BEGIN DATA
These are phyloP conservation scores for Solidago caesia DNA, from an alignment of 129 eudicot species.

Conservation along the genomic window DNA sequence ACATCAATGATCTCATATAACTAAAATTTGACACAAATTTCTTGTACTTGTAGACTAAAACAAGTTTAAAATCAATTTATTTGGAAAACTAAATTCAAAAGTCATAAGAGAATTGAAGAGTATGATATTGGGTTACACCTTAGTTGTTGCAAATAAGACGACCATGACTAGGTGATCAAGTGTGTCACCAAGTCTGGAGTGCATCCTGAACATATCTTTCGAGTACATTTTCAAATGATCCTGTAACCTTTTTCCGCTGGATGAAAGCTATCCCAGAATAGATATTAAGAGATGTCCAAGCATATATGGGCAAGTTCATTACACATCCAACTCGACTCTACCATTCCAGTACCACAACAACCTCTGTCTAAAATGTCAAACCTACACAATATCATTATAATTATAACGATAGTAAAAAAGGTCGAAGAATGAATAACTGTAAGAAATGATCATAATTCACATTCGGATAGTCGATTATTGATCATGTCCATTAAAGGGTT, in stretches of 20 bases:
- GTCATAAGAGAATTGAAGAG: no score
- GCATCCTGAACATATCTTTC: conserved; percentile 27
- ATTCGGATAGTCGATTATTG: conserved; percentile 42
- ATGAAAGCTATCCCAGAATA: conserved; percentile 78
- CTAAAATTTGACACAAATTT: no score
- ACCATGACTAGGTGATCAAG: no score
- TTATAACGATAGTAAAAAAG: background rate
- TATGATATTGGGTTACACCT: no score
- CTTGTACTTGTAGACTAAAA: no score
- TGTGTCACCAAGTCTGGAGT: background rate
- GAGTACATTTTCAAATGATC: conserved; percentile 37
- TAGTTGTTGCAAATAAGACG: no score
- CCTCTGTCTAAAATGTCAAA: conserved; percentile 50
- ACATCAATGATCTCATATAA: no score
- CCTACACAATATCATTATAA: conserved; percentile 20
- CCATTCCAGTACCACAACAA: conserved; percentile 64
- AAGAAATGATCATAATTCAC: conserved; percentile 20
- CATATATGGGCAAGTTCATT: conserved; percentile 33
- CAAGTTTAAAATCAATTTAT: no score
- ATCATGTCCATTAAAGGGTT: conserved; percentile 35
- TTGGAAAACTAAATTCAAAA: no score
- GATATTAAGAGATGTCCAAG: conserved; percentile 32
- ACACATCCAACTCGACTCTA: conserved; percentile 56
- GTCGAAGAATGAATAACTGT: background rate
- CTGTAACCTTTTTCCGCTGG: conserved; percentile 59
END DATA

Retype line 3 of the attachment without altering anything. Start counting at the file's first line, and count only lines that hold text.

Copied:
- GTCATAAGAGAATTGAAGAG: no score